Weill Cornell Medicine Events

“Cholinergic involvement in stress-related behaviors in mice and humans”

Marina R. Picciotto, PhD.

Charles B.G. Murphy Professor in Psychiatry, Professor of Neuroscience and Pharmacology

Yale University School of Medicine

The cholinergic system has been implicated in adaptive and maladaptive behavioral responses to stress. In particular, work in human subjects has shown that acetycholine (ACh) levels are elevated when unipolar and bipolar individuals are actively depressed, and work in our laboratory has shown that ACh signaling in the basolateral amygdala (BLA) is important for unconditioned responses to stress. We have demonstrated that pharmacological or molecular genetic manipulations of ACh signaling through nicotinic ACh receptors (nAChRs) in BLA is sufficient to recapitulate effects of systemic modulation of the nicotinic system on stress-induced behaviors in male and female mice. In our current studies, we have begun to identify the cell types and microcircuits in BLA involved in nAChR-mediated changes in anxiety-like behaviors.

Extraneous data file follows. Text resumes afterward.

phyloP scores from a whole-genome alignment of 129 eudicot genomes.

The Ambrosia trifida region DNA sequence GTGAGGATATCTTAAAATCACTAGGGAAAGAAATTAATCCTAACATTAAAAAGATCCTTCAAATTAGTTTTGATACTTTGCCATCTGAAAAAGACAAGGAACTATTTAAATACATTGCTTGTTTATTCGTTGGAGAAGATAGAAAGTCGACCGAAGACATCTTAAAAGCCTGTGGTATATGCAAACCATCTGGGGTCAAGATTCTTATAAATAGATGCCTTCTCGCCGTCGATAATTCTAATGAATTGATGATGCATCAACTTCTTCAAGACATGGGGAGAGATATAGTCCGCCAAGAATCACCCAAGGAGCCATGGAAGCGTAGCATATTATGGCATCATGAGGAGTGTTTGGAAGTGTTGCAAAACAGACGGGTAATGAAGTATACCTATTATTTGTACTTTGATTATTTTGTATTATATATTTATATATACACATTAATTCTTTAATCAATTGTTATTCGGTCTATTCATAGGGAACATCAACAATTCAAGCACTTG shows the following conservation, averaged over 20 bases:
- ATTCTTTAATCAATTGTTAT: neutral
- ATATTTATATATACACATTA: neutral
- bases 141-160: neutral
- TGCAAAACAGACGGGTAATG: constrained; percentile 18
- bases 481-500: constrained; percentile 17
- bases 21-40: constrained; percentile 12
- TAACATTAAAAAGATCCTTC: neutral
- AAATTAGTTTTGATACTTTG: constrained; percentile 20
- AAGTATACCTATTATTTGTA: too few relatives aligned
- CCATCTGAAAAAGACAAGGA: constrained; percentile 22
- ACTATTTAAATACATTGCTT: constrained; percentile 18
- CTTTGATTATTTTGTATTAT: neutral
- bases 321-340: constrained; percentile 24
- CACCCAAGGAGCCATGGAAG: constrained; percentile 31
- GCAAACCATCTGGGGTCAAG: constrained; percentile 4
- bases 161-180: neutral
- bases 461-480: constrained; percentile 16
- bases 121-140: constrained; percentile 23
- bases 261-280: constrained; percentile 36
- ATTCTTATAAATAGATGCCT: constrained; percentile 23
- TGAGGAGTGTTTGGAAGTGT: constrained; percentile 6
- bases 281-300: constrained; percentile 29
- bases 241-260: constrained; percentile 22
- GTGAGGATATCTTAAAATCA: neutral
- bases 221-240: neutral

Thursday, April 25 at 4:00pm to 5:00pm

A-950 Auditorium
1300 York Ave New York, NY

Event Type

Lecture/Seminar, Basic Science Lecture/Seminar


Brain and Mind Research Institute



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